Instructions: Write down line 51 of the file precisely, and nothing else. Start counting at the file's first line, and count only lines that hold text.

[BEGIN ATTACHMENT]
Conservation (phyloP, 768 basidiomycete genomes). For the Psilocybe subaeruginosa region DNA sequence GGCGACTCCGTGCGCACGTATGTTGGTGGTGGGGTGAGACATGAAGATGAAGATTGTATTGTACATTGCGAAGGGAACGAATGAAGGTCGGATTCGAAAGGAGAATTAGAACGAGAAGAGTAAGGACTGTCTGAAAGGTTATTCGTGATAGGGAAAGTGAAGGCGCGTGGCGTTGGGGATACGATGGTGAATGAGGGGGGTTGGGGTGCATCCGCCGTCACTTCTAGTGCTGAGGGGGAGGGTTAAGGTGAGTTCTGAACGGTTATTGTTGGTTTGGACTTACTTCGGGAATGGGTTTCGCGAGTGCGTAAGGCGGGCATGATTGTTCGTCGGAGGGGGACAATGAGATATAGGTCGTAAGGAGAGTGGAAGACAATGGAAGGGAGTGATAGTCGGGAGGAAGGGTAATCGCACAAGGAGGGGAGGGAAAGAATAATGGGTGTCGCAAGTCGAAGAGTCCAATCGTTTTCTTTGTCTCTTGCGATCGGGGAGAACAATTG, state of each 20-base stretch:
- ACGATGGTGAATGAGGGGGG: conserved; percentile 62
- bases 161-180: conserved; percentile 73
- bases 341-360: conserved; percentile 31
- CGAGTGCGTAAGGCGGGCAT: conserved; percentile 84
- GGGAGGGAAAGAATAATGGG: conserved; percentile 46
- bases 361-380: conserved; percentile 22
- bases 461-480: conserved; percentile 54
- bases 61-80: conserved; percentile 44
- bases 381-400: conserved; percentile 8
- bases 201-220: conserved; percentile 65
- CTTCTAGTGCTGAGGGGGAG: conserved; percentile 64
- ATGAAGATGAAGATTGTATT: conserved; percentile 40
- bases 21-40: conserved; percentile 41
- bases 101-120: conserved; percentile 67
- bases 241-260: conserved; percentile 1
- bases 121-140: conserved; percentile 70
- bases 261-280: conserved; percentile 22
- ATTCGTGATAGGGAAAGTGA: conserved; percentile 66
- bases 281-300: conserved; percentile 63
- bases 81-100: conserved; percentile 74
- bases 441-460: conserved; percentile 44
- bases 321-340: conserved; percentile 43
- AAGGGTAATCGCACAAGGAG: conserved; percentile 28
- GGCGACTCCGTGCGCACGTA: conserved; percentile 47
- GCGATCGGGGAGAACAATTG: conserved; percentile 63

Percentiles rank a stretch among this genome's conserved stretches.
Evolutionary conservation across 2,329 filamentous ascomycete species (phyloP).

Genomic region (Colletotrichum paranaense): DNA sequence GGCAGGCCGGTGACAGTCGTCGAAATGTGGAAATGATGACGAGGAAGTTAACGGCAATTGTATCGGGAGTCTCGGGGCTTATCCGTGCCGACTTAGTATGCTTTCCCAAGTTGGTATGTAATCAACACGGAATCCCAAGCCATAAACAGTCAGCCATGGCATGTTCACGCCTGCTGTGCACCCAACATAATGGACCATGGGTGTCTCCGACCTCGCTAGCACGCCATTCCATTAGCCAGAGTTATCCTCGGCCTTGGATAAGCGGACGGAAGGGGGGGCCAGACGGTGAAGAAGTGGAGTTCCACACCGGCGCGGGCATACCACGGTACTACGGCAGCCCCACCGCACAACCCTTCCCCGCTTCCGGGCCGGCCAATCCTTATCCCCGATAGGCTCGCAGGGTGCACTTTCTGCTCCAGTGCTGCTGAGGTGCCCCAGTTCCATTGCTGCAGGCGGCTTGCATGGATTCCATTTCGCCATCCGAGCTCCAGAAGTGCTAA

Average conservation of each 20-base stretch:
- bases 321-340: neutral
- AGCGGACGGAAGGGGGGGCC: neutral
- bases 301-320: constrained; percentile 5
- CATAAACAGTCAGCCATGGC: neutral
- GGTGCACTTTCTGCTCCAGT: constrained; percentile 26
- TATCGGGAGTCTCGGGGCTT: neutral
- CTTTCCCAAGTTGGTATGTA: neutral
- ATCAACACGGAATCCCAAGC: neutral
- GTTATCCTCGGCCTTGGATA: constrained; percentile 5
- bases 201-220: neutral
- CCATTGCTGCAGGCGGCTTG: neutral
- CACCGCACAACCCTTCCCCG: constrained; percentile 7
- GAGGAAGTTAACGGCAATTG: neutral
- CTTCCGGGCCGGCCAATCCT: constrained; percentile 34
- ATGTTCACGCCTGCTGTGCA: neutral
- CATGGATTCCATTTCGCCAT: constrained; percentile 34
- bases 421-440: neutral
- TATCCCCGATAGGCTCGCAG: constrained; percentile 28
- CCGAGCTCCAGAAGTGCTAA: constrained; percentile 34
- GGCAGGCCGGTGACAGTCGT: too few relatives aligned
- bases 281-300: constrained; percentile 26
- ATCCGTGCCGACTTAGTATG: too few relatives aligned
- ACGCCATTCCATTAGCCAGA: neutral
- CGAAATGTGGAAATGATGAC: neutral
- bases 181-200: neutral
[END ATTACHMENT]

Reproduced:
- bases 281-300: constrained; percentile 26